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The Sports Daily > Ravens Football Machine
Ravens trying to fill holes at center and right tackle…

The Ravens are saying all the right things about having confidence in their in-house offensive line personnel. To wit, we’ll have an in-house competition at center and right tackle, the guys we have are talented enough, we don’t necessarily need to go out and get a free agent or two, etc.

Privately, though, there has to be some concern about cobbling together an O-Line that has what it takes to get any real push in the running game. And no one wants to see QB Joe Flacco playing under constant threat of sacks and hurries when he finally has a full set of top receiving talent to work with.

The two big question marks are center and right tackle.

The main suspects in the Ravens O-Line mystery are James Hurst , John Urschel , Ryan Jensen and the inexperienced Matt Skura . Throw in  De’Ondre Wesley and Stephane Nembot as the “raw potential but no starting experience” guys.

The Ravens’ competition at center is between Urschel, Jensen,  and Skura –

Hurst, Wesley and Nembot are battling it out for right tackle.

At center, Jensen the biggest at 6-foot-4, 310 pounds, and has significantly trimmed down his body fat. Urschel has also gotten bigger, but he’s not as large as Jensen.

Urschel has the experience edge with 15 starts over his pro career, including two playoff games. Jensen has nine starts.

“I’ve started a fair amount of NFL games. I’ve been a backup, active on gameday and thrown into games. It’s an interesting feeling. Every year I’m a little bit older and a little bit more experienced. I think that serves me well,” Urschel said.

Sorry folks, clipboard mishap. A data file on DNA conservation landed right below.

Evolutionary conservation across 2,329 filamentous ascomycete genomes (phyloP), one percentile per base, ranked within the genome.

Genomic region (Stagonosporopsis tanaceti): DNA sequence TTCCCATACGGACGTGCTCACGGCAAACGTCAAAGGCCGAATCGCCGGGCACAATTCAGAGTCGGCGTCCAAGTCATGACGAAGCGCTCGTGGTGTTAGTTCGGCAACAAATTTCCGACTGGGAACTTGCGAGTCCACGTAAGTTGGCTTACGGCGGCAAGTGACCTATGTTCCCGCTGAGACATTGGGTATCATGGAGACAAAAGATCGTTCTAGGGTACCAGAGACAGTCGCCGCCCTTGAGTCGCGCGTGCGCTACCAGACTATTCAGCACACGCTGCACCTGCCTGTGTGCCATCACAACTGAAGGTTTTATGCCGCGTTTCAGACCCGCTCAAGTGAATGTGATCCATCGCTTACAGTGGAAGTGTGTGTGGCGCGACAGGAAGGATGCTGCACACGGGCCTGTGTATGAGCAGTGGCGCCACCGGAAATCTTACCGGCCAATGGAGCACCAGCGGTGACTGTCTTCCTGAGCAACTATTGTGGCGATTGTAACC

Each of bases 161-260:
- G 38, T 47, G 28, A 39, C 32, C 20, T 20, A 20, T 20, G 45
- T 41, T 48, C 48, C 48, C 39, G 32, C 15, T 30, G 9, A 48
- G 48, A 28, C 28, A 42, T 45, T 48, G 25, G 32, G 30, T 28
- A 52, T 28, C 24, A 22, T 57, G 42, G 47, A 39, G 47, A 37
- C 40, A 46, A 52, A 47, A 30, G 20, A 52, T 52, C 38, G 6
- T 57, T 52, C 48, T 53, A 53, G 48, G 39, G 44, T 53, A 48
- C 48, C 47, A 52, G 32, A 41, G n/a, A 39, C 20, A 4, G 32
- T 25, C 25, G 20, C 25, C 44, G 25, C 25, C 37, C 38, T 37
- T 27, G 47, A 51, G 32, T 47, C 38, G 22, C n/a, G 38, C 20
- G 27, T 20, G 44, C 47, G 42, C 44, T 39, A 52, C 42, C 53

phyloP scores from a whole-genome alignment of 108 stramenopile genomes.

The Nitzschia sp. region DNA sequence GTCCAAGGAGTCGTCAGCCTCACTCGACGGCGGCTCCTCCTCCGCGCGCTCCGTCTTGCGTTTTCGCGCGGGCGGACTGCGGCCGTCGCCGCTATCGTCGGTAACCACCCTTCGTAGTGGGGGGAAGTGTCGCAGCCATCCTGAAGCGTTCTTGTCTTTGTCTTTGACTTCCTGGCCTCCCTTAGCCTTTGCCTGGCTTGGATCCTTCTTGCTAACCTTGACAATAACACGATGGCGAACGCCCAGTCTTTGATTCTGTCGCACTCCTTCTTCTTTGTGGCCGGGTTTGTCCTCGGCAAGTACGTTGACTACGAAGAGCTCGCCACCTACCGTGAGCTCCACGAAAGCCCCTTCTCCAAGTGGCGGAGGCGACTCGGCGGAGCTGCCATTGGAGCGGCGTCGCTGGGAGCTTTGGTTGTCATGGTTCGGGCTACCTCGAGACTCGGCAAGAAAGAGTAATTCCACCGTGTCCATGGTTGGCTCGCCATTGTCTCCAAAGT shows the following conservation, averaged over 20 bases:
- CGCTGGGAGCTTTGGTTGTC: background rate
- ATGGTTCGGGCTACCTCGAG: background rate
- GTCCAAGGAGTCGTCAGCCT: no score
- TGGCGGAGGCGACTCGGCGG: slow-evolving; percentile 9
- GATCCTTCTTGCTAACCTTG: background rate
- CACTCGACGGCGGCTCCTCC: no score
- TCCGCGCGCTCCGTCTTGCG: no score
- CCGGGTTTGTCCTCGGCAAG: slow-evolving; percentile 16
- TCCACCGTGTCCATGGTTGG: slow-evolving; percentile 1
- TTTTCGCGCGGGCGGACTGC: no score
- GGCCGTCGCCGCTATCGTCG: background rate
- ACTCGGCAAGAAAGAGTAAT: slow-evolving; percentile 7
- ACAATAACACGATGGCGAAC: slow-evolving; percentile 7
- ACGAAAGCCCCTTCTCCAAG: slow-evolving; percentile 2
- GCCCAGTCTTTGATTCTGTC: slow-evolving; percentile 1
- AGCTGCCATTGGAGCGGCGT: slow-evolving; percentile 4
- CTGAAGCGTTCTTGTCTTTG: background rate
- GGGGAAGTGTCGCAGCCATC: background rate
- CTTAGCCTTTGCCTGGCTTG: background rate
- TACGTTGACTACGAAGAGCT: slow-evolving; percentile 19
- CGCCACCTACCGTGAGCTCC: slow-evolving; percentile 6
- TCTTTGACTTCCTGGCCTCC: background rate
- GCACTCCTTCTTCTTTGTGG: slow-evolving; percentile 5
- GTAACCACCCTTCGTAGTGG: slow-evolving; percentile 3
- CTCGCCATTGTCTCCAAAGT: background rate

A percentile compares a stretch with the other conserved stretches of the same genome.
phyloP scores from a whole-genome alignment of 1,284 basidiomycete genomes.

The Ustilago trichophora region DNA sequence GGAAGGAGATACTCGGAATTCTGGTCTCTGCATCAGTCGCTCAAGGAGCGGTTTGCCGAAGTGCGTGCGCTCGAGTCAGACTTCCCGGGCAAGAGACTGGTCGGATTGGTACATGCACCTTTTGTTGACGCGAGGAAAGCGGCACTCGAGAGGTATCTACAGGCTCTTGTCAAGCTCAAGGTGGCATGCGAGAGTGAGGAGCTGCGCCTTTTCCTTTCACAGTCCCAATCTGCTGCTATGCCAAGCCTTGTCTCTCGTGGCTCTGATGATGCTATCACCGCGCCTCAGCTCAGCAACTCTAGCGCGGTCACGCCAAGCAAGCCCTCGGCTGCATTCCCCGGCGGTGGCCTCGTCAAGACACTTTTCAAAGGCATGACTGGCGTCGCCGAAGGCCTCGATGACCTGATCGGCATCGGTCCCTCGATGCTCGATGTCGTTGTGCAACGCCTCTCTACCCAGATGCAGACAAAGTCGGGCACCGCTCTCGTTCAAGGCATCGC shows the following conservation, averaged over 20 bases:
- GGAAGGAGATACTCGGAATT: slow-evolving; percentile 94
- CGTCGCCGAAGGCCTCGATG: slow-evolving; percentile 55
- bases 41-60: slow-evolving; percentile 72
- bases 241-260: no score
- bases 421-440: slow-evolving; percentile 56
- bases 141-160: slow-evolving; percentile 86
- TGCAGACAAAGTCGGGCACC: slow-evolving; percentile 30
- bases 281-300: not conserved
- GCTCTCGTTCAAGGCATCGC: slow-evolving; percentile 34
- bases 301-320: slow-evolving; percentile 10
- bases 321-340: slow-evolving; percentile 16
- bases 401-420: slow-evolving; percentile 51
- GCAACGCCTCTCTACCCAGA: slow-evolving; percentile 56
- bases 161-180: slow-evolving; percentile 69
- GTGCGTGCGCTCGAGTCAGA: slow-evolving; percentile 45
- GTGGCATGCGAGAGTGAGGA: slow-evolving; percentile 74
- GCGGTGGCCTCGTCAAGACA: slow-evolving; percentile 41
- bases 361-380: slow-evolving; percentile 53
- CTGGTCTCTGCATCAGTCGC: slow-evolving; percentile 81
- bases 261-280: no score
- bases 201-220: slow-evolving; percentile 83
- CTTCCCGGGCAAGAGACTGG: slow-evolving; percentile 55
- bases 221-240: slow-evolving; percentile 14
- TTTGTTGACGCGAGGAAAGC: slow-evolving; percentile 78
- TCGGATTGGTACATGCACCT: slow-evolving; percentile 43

“If I see something on the defense, and maybe we haven’t talked about it in the meeting room, I have experience and instincts on what to do. I think if I’m very much on my own and need to make a quick decision, I can make the right one.”

“If you’re at center, you need to run the offensive line – being vocal, being consistent and being dependable,” he said. “These are the important characteristics of a center.”

The battle at right tackle is to fill the void left by the departure of Rick Wagner in free agency.

Hurst took all of the snaps with the first-team offense in minicamp.

Wesley and Nembot are bigger and have a lot of raw talent, but neither has started a game. Wesley has been active for just seven contests (all in 2015) and neither he nor Nembot played at all last season. Nembot, an undrafted rookie hailing from Cameroon, Africa, had surgery and sat out his entire rookie year.

Hurst, meanwhile, has started 18 games, including the playoffs, over his three seasons. Almost all of that has been at left tackle, where he’s faced some of the best pass rushers in the NFL – from Oakland’s Khalil Mack, Pittsburgh’s James Harrison, Arizona’s Chandler Jones and more.

The former undrafted rookie has had some up-and-down performances, but a switch to right tackle helps. Hurst started at right tackle in Week 17 against the Cincinnati Bengals and had one of his best games. He’s gotten bigger as well, and built off that this summer.

“Here is what I can tell you: He is very coachable. What you teach, you see [on tape]. He is very coachable, he is accountable, he tries to do it exactly like we ask him to do, and he is getting nice results,” Offensive Line coach Joe D’Alessandris said.

“It is good to see him put forth the effort he did in the offseason. He got bigger, he got stronger. He is moving quickly. He is an intelligent young man. You put those combinations together, and you have a good football player.”

Sounds good, but the popular perception among fans in Baltimore is Hurst makes a good backup but is not starter quality. Some of that shade thrown at Hurst is due to the unlucky fact that it was his body falling on Joe Flacco’s leg in 2015 which caused Joe’s torn ACL injury.

“James Hurst has had a very good camp,” offensive coordinator Marty Mornhinweg said. “He’s going to be a consistent player. I’m comfortable with him.”

Maybe the more telling quote came directly from the owner of the team—Steve Bisciotti—who recently called the offensive line a “work in progress” and said the team will continue to look for upgrades.

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